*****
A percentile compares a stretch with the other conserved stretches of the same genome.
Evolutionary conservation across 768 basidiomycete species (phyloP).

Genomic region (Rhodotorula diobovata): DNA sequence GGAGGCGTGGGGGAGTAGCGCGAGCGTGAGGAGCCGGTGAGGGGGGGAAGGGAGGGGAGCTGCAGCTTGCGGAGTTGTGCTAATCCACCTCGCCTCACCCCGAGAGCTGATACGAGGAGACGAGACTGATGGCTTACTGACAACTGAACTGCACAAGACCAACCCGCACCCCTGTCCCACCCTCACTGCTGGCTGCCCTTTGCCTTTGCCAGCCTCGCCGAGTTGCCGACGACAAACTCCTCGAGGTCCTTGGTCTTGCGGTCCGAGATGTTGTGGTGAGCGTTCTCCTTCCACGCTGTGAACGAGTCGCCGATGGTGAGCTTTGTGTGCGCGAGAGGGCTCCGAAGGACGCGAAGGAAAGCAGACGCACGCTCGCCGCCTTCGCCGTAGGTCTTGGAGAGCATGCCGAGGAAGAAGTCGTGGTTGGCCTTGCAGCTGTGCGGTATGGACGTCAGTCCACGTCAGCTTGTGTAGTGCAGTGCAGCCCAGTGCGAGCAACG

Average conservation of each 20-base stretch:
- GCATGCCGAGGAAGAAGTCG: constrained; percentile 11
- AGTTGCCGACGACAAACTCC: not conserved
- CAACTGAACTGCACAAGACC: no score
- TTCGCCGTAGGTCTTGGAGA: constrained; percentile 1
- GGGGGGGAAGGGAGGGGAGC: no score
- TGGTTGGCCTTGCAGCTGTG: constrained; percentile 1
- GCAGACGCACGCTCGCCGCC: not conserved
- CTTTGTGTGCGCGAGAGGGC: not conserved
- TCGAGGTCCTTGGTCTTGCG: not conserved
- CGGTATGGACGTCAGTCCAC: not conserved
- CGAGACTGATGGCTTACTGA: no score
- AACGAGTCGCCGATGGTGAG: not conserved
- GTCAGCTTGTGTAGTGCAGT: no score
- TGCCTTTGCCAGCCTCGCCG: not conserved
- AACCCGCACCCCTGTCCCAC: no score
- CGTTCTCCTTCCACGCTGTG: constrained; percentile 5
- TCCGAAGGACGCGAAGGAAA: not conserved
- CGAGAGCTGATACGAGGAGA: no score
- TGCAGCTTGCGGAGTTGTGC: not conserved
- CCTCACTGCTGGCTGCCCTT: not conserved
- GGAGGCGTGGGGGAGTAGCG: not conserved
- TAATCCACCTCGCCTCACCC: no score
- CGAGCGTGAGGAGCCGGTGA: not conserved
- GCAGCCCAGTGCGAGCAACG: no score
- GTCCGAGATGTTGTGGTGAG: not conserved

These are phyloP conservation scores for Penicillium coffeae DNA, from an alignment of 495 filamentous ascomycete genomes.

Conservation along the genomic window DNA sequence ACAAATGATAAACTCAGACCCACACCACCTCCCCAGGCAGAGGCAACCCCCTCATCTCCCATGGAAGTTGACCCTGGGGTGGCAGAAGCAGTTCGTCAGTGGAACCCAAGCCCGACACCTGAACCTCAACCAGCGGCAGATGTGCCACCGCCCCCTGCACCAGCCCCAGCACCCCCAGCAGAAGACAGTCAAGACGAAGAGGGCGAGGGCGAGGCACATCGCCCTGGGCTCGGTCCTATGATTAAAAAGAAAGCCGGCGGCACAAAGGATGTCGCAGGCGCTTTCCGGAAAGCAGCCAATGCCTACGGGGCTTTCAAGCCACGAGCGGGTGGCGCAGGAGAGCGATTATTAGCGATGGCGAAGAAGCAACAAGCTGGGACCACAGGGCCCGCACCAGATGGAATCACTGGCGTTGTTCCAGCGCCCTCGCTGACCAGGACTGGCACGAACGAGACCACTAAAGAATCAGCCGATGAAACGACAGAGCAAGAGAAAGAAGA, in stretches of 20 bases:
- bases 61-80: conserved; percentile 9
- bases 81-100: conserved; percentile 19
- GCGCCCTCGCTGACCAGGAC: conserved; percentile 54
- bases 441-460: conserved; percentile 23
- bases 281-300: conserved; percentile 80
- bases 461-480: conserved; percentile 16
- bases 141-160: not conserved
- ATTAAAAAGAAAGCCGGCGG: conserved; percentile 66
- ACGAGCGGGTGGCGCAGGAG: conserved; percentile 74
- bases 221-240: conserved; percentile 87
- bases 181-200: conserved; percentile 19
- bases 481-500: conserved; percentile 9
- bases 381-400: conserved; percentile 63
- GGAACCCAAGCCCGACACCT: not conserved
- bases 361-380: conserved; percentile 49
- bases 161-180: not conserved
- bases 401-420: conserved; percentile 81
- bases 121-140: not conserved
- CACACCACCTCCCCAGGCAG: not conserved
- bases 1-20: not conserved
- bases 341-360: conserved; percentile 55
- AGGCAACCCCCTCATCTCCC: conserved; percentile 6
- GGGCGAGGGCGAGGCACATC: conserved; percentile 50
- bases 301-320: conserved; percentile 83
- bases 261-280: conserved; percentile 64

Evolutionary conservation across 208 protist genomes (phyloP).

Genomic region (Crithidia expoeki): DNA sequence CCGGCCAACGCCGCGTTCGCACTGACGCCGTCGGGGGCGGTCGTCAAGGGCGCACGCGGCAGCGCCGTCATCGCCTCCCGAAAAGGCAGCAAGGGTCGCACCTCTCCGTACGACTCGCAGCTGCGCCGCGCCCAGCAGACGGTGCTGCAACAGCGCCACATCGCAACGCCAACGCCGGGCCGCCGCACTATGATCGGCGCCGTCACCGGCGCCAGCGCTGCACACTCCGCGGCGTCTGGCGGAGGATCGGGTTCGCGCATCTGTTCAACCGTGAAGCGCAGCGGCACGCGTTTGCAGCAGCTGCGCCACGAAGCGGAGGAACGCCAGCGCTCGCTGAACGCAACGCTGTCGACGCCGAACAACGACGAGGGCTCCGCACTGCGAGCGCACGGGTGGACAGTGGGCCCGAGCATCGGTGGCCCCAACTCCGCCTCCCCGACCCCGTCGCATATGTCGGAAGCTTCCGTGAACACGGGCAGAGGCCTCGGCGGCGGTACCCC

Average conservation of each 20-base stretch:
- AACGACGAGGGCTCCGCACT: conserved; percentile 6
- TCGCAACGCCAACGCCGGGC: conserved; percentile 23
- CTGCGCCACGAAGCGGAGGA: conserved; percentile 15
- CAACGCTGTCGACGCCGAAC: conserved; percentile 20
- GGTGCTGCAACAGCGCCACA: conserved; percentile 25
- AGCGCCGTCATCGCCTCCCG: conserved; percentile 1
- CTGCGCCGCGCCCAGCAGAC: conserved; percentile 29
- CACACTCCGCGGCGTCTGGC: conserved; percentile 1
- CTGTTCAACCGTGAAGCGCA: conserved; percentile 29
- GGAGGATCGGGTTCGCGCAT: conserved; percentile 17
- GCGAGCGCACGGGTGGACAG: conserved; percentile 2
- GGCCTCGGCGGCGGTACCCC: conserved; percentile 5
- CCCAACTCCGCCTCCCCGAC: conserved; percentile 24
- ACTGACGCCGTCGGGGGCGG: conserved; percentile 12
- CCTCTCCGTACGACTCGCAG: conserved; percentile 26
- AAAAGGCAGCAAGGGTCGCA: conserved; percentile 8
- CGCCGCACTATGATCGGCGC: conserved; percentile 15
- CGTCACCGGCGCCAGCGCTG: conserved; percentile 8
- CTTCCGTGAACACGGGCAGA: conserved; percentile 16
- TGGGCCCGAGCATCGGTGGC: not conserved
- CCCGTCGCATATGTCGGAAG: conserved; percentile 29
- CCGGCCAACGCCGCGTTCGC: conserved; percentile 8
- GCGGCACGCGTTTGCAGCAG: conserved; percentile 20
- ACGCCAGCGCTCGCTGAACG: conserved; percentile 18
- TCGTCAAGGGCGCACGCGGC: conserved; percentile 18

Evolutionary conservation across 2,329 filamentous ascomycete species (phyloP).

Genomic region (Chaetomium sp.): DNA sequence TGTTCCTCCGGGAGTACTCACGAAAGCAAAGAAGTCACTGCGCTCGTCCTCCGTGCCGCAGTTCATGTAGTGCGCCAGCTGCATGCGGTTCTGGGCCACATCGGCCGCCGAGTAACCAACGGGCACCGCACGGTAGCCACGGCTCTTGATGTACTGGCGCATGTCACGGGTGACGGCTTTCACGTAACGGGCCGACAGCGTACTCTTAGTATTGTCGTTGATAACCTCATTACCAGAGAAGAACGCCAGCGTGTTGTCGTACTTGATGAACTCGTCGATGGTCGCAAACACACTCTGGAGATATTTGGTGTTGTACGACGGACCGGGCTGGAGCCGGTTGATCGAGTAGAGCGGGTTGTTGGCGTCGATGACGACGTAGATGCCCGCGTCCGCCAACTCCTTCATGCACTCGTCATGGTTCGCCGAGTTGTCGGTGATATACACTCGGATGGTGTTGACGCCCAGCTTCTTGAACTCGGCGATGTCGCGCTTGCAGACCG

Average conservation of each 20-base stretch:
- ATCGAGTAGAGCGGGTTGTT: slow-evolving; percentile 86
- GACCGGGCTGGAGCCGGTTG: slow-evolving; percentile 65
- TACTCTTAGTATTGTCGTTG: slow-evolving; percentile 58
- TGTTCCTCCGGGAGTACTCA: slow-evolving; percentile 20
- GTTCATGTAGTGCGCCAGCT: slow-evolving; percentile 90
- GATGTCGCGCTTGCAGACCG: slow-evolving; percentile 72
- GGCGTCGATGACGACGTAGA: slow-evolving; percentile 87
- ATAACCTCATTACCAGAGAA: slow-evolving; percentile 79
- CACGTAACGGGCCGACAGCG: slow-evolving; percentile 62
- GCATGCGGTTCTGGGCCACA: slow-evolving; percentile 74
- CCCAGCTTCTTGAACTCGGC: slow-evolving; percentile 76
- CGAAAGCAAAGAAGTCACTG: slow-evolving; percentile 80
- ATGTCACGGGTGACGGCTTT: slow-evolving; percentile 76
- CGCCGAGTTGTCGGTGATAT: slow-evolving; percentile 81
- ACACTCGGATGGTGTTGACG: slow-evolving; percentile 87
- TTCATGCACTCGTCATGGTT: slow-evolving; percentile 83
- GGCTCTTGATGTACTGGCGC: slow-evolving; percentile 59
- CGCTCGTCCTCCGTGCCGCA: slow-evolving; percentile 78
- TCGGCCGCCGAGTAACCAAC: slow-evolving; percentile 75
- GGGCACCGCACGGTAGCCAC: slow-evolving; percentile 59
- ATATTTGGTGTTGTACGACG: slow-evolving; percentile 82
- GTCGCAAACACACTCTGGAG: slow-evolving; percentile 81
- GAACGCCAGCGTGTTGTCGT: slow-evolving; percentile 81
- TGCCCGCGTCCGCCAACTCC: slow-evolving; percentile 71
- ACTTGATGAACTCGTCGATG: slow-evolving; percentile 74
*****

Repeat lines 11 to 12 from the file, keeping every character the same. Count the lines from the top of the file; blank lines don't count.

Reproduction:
- GCAGACGCACGCTCGCCGCC: not conserved
- CTTTGTGTGCGCGAGAGGGC: not conserved